Author: Joyce Carol Oates
Genre: Contemporary Fiction
Number of Pages: 181
Zombie is, hands down, the most fucked-up book I’ve ever read. The ‘protagonist,’ known simply as Quentin P., is one of the most thoroughly disgusting and vile characters in the annals of recent fiction. He honestly makes Buffalo Bill from The Silence of the Lambs look like Anne of Green Gables. It’s an understatement to say that this book is not for everybody, but I definitely think it has value, as difficult as it was for me to read. The plot follows Quentin, a serial killer, as he seeks out unlucky victims to lobotomize and turn into sex slaves for his own personal pleasure. The problem is, the victims never seem to live very long after brain surgery (shocking!), and thus Quentin’s all-consuming obsession intensifies and leaves a heightening body count.
Quentin’s voice is depraved, grotesquely sexual, and somewhat imbecilic, and the novel is filled with crudely drawn illustrations, incessant capitalization of words, and bizarre use of punctuation. It adopts the mood and style of a psychopath’s journal, which adds to the already overwhelming creepiness of the story. We are refreshingly provided with no sad backstory for Quentin, and perhaps more chillingly, no explanation for his actions. The characters of Quentin’s mother, father, sister, and grandmother are given little development and serve mostly as enablers for this monstrous man.
I thought at times that this novel was too disgusting and over-the-top, going for maximum shock value at every possible opportunity. However, it was well-written and certainly held my interest, even though I was relieved when it was over. Zombie is the first novel I’ve read by Joyce Carol Oates, I’d heard her books were dark but I’d wager this one is dark even for her. There is no one in the book to root for, except Quentin’s unfortunate victims, and the reader is treated to a unceasing nightmare and isn’t provided with one iota of closure by the book’s end.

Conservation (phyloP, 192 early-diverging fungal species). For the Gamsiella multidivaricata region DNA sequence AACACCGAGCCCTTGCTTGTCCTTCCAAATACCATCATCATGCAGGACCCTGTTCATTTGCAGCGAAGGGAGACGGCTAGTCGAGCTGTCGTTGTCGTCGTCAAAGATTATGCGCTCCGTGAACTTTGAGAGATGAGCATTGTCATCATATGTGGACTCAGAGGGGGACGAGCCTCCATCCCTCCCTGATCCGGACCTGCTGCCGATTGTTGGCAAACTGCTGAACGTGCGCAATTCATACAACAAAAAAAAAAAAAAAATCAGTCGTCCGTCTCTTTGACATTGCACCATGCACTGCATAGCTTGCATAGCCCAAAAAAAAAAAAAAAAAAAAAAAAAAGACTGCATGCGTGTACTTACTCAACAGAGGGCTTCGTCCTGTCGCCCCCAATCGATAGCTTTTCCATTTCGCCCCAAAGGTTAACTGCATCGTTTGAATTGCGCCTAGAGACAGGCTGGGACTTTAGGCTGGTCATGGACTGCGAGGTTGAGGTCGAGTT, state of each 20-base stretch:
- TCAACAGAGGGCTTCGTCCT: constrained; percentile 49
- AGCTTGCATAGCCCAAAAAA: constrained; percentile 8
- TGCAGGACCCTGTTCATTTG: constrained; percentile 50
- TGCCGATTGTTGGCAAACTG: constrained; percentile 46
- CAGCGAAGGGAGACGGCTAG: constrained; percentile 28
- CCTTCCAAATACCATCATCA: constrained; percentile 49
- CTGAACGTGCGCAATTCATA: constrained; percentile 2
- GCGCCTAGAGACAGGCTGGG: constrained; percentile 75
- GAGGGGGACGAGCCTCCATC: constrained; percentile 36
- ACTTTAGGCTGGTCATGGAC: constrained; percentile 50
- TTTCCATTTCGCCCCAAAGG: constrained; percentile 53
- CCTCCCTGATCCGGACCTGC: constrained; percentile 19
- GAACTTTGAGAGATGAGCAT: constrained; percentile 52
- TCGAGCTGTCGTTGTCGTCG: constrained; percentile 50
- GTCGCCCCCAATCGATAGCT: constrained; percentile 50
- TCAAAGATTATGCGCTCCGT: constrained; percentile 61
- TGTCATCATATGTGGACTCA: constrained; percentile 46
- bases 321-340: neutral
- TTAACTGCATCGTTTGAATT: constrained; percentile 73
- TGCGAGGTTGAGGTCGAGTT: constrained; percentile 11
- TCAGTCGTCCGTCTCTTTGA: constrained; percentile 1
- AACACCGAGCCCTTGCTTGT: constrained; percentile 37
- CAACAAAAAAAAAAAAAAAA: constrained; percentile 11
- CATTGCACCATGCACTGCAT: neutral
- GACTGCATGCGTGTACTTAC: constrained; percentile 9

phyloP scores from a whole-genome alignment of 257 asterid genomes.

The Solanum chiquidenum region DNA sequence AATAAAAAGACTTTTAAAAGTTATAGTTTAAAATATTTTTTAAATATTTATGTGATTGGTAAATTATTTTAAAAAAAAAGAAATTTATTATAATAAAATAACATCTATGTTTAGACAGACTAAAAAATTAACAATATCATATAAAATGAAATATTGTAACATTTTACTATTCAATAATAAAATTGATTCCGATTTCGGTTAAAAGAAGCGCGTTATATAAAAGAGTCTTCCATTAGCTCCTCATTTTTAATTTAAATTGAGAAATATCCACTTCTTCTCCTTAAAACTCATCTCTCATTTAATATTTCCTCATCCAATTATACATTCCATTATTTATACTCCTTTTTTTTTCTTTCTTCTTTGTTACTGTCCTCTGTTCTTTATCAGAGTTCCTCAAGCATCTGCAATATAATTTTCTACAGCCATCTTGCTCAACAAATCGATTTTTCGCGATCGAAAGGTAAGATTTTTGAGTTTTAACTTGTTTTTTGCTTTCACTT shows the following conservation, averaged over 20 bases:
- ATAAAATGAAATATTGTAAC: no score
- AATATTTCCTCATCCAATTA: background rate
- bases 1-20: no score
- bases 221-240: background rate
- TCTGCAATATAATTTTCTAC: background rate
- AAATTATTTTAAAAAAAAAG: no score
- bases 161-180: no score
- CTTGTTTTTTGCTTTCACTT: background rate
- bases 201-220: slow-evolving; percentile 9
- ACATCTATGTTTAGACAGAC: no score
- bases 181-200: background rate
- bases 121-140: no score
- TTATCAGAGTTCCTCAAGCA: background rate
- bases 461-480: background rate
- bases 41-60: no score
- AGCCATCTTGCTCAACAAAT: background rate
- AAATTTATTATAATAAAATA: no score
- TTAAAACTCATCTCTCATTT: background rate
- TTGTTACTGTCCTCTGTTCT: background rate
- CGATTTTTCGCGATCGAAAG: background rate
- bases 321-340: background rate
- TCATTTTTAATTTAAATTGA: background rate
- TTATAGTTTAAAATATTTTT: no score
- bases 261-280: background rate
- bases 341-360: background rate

Most people wouldn’t be interested in a book this nihilistic, horrific, and just plain gross and people as masochistic as I am who would actually read a book like this, well… you know who you are. I actually don’t regret reading Zombie, it’s totally different from anything else I’ve ever read and Quentin is an incredibly vivid literary creation, from the very beginning it’s very easy to visualize his character and see how he operates.
The other characters have little to no personality whatsoever and for me that was okay; this is Quentin’s show. The other people in his life mean nothing to him and their depersonalization reflects that. I’d definitely be interested in reading more by Joyce Carol Oates and now I know what to expect from her as far as subject matter is concerned. Anyway, I recommend this novel to brave readers (with some trepidation,) with the guarantee that unless you seek these kind of books out, it will be one of the most unsettling novels you’ve ever read.
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